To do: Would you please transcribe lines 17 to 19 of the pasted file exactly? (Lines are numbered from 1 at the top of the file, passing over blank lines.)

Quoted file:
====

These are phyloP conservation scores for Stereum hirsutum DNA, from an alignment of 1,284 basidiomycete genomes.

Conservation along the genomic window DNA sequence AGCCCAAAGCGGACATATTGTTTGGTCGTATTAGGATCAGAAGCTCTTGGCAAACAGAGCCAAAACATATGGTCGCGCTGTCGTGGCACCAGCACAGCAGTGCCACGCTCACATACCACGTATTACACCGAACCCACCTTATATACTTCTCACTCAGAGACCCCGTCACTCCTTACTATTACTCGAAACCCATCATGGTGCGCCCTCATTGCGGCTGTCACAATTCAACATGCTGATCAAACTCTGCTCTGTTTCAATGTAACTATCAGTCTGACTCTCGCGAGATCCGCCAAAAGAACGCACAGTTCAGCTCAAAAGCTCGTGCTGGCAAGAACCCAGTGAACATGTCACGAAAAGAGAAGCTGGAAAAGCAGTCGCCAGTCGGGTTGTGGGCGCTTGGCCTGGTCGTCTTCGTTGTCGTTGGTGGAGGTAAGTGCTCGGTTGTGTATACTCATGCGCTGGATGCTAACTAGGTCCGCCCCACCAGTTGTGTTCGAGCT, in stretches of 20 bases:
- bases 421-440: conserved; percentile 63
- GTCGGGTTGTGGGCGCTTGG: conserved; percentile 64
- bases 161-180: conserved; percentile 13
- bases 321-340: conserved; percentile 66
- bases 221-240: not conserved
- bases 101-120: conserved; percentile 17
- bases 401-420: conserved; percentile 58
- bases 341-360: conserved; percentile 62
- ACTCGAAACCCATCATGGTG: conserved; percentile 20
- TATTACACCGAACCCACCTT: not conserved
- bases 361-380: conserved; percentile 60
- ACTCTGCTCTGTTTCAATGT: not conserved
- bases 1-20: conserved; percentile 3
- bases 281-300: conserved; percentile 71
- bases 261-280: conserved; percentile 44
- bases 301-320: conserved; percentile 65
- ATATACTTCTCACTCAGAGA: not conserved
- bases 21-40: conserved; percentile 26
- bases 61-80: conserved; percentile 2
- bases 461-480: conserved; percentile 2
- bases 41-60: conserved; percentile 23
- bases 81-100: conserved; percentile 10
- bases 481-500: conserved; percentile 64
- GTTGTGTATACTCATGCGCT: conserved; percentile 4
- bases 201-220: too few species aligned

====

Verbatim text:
- bases 261-280: conserved; percentile 44
- bases 301-320: conserved; percentile 65
- ATATACTTCTCACTCAGAGA: not conserved